State health investigators in Massachusetts said last week that they found serious problems at 273-bed Newton-Wellesley Hospital in Newton. Although improvements are being made, they said, the investigation will be extended into other areas of the hospital.
The deficiencies found "have been determined to be of such serious nature as to substantially limit your hospital's capacity to render adequate care," Margaret Leoni-Lugo of HCFA said in a letter accompanying the state report.
Federal and state government officials warned the hospital it could lose its accreditation and the right to get federal Medicare payments if the deficiencies are not corrected soon.
The investigators said the hospital didn't meet federal standards in staffing and quality assurance.
State Public Health Commissioner David Mulligan said the investigators' findings were "incredibly serious," but "if we thought Newton-Wellesley wasn't a safe place, we wouldn't allow the public to go there. We think what they're putting in place will make this a much tighter place."
The three-week investigation looked into the deaths at the hospital of four patients-two women after they gave birth in May, a 20-year-old patient who died of a heart attack in June while having a CT scan, and a woman who died two years ago after giving birth.
"We could not determine specific cause and effect for any one of the four patient deaths we looked into," said Nancy Ridley, assistant commissioner of public health, who was in charge of the investigation. "We did, however, find serious deficiencies that could have contributed to those outcomes.
"We cannot say any of these deficiencies actually caused a patient's death. Sometimes it's easy to be a backseat driver and say if things had been done differently, maybe the person would still be here. It's possible," she said.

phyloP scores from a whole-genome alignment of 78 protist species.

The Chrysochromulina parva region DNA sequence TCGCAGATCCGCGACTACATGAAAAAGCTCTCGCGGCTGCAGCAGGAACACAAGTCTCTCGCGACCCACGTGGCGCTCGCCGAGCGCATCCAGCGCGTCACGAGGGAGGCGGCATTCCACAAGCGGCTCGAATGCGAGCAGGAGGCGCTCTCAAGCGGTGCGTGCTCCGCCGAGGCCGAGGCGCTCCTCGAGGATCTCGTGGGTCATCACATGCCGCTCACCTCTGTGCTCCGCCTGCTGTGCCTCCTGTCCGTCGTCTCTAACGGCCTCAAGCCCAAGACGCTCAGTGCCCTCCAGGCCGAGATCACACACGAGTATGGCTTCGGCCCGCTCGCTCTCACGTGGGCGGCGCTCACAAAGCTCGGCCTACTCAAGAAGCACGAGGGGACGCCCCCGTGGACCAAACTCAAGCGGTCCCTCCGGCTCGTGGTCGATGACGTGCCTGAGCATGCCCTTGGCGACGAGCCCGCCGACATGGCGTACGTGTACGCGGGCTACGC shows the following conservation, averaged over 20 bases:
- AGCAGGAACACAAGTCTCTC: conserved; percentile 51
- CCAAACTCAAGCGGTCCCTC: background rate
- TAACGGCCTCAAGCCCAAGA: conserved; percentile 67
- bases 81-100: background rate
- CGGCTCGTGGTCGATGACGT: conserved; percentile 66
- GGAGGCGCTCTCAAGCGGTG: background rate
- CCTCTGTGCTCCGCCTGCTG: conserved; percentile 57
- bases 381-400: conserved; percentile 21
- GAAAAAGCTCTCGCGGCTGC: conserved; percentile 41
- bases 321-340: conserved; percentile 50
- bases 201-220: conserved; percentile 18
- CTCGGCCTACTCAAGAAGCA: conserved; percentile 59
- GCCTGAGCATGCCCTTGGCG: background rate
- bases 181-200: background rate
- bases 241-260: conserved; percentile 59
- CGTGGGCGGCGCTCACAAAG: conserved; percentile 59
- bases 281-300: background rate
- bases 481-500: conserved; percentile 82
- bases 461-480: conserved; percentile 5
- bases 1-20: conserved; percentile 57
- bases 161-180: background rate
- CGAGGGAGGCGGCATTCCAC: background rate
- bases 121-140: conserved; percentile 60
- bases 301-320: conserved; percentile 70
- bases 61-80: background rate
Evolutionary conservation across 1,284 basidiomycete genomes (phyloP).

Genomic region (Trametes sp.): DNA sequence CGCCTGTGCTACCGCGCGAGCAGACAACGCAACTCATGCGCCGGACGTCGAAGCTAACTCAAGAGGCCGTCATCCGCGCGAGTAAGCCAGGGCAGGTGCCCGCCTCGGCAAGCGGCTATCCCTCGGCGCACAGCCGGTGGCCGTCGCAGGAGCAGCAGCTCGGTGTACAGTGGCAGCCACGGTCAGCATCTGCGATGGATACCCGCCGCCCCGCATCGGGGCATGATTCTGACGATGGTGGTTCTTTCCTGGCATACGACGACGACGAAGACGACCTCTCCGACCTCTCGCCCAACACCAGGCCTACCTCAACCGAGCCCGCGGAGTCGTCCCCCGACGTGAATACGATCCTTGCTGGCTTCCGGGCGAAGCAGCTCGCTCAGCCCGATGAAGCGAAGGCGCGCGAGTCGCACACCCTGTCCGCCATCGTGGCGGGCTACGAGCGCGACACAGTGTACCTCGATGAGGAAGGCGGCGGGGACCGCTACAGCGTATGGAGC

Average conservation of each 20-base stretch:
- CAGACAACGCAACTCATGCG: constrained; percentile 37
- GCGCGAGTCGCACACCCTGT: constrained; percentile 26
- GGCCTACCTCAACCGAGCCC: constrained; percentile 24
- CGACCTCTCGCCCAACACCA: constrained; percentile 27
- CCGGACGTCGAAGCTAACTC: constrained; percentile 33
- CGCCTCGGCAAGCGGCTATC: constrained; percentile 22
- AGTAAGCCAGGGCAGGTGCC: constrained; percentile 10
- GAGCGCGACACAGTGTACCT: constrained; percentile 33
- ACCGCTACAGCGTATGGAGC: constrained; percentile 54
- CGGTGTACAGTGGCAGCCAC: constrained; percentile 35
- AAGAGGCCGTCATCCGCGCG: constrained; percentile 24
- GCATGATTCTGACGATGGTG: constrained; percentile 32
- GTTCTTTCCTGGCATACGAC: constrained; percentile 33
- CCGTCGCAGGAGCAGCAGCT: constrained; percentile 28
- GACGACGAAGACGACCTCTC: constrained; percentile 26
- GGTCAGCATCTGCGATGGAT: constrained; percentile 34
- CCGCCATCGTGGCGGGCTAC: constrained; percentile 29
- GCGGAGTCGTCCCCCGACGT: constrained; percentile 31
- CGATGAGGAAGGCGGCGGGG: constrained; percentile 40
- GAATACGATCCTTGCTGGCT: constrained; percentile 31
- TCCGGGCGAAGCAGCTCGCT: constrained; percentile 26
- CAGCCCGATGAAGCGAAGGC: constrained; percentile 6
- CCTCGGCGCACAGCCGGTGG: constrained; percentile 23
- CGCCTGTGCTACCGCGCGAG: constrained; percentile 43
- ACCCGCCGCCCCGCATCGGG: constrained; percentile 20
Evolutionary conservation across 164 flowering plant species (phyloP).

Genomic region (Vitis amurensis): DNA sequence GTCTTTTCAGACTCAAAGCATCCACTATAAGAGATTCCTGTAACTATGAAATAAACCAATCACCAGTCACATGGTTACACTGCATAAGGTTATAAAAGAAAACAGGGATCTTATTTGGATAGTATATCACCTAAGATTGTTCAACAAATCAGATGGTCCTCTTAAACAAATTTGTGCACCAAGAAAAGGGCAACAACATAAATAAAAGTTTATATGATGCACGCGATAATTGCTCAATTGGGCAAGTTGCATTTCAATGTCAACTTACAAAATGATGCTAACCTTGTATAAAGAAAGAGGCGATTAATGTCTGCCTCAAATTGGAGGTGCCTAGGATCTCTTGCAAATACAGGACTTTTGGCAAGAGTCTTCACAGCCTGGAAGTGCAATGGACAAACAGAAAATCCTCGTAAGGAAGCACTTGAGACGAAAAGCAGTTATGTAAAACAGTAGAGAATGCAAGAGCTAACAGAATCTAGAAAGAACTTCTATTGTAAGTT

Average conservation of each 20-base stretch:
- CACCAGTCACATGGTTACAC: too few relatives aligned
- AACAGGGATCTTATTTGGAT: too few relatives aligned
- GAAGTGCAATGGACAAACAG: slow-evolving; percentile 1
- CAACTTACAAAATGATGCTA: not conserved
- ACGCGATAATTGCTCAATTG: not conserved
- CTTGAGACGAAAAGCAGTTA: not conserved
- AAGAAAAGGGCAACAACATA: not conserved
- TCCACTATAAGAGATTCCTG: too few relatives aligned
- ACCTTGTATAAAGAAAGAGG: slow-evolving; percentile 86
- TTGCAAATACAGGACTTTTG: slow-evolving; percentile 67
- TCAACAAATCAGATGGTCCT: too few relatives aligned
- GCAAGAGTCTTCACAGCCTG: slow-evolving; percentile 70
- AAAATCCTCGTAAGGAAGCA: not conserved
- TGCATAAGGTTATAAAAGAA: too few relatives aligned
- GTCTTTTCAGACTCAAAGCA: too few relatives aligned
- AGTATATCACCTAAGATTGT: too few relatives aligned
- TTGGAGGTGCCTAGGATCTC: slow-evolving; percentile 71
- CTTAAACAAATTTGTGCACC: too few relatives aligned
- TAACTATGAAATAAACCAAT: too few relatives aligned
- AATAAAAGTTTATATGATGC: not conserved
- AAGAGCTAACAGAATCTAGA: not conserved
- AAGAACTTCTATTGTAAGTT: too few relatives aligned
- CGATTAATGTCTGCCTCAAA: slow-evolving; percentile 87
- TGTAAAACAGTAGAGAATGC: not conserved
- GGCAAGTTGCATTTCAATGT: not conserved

She said the hospital already has taken steps to improve.
"(The changes) probably make it safer than most institutions. It is tragic that some of them weren't put into effect earlier," she said.
The report said there were deficiencies in the hospital's systems for resuscitating patients who have cardiac arrests and for handling high-risk maternities. It said there had been a 10-minute delay in starting resuscitation on one mother who died last May, and that it took five minutes to begin resuscitation in the other case.
Investigators also said the hospital relied too much on interns and residents affiliated with Tufts Medical School and did not have enough staff doctors to provide supervision.
They also said that in some situations the hospital did not have a plan to ensure coordination of patient care between doctors and nurses or ensure proper treatments were ordered and provided.
They said that in some situations patient-care plans were not followed or treatment upgrades were not verified.
Among steps taken or planned by the hospital are the hiring of a full-time doctor and full-time nurse to be in charge of quality and a doctor to oversee the dispensing of medicine.
"Having senior staff available all the time is unheard of at teaching hospitals," said Mark Belsky, M.D., president of the hospital's medical staff. Belsky said that move "is more than is needed," but the hospital will do it anyway.
Ridley said her staff will check on changes being made and extend the investigation to nine areas not included in the report.
She said the investigation to date had been into quality assurance, medical staff, nursing and governance.
"We have received over a dozen other complaints about the hospital. We've done a preliminary review, and we are going to look into seven or eight of the other cases," she said.